NEXT: The Undoing Of Norman Bates
Can we talk about Romero and Norma for a second? This will they/won’t they relationship has become one of my favorite things about the show, even though I feel sufficiently frustrated that we’ve gotten next to no actual affection between the two. (Aside from a brief kiss on the cheek and a lot of emotional hugs.) And when Romero comes to finally see her, he doesn’t want to apologize for the way he acted. He does, however, want to apologize for not protecting her. Norma admits that it’s her fault that things have gone badly, and breaks down over being scared for Norman, and what will happen if Bob Paris really does take him away.
And no, they don’t kiss. But I don’t for one second buy that this conversation and Norma’s fear isn’t the reason behind why Romero takes care of Bob himself, going so far as to warn him about the DEA coming to arrest him, just so he can corner him on the dock and confront him on his own. He earlier had apologized for not being able to protect Norma, and, well, here’s his opportunity—by killing Bob Paris, he ensures that (despite the man’s promises) Norma’s son will be safe from harm. It’s also a bit of personal closure for him as well, especially since Bob makes the mistake of telling Romero that he’s more like his dad than he’s ever been. I have a feeling that’s gonna sit well with Romero and play into what we might see of his story line next season.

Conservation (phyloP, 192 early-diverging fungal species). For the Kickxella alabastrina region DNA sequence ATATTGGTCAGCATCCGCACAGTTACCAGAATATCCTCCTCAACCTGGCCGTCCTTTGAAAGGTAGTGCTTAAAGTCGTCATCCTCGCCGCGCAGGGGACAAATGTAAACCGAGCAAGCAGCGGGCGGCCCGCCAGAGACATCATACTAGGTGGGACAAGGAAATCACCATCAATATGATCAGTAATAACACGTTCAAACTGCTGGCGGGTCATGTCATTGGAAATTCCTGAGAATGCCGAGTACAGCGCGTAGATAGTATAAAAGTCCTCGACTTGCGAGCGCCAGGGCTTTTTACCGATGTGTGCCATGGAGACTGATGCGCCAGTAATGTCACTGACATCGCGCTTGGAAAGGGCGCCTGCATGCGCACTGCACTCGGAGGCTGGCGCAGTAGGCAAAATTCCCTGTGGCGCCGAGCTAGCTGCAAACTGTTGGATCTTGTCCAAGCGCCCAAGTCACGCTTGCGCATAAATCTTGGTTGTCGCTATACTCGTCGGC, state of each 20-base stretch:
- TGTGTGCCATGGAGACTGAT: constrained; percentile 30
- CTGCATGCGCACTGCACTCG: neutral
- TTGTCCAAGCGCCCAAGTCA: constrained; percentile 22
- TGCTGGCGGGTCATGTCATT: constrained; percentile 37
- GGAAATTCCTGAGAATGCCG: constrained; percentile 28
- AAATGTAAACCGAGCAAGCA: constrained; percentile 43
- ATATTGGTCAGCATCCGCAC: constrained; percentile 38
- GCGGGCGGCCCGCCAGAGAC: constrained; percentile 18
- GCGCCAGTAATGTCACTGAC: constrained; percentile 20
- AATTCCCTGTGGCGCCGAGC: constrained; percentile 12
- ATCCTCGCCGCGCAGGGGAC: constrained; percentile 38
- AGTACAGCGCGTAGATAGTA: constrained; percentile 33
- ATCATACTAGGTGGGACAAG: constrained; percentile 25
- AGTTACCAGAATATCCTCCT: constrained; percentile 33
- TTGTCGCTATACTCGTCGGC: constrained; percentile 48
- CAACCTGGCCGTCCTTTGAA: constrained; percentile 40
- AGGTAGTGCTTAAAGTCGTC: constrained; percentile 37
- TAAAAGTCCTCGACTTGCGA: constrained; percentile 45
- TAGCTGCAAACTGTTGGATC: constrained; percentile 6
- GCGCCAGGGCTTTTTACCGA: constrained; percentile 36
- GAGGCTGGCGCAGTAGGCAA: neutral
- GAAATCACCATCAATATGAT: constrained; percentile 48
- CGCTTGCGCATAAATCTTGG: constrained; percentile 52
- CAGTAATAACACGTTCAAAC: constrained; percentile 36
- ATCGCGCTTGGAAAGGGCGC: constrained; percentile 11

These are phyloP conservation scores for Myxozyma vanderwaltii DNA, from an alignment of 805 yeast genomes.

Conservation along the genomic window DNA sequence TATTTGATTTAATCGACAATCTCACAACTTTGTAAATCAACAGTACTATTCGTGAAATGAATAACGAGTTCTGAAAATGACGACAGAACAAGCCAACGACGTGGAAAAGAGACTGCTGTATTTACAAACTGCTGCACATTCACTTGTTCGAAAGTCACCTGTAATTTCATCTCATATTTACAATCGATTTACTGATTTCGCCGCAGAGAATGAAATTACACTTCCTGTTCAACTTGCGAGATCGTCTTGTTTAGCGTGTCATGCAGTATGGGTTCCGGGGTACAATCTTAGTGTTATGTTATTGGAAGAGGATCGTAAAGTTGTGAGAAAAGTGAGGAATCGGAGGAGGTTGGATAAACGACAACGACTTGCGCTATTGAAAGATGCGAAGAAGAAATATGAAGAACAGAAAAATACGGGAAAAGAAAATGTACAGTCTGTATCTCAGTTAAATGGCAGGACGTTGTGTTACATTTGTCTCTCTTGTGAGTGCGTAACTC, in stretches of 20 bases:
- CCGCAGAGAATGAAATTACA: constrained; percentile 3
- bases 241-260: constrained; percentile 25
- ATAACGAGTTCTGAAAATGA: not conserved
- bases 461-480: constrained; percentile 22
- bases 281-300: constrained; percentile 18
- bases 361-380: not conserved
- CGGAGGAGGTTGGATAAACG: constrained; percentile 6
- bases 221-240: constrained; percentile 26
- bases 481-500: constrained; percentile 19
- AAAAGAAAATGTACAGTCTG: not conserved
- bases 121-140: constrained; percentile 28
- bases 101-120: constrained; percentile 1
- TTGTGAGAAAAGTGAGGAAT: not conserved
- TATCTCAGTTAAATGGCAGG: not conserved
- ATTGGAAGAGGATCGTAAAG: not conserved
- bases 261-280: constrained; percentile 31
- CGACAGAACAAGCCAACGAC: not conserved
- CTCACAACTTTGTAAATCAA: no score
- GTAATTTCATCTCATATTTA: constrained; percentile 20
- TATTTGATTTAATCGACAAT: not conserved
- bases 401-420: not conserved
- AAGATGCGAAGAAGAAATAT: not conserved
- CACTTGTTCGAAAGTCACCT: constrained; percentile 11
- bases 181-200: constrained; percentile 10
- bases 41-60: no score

Back at the motel, Norman brings Bradley food, only to find her missing from her room. Where did she go? Back to her parents’ house, where she looted all the money and jewelry and then did some major damage so that it looked like a decent robbery. Hey, that’s one way to get your anger out. When Bradley returns, she tells Norman that she can trade in all the stolen goods for money so that they can run away together. Because yes, she’s still into the idea of running away with him. (That theme is overt in this episode, it seems: Caleb running from Norma, Emma trying to run from her surgery, Bradley trying to make Norman run away from Norma.) Bradley seems to be the only person who can push Norman enough to realize how bad it is for him to be around his mom, and Norman is tempted…but as usual, the thought of leaving is not something he can accept. But Bradley has money now! They can do this! Wouldn’t it be nice if money just solved everything? (The sad thing is, in this case, between Bradley’s running and the price for the mental institution, it sort of would.)
Norman meets Norma in the house when she finally returns home. When Norman asks where she went, Norma tells him she was running errands and when Norma asks where Norman was, he answers he was down in the office. Ah, family secrets. Norma doesn’t bother to beat around the bush and tells Norman that she’s worried about him. He needs help, but help that Norma can’t give. Naturally, Norman (who believes he’s getting better) doesn’t take kindly to Norma’s suggestion. I got actual chills when Norma told him, “You’re going to outlive me, and I want you to be safe,” because, well…we know that all of Norma’s well-intentioned “help” will lead to her downfall. And even though I’m used to the show throwing in subtle lines like this that link back to the story we know Bates ultimately is leading up to, I still find myself creeped out.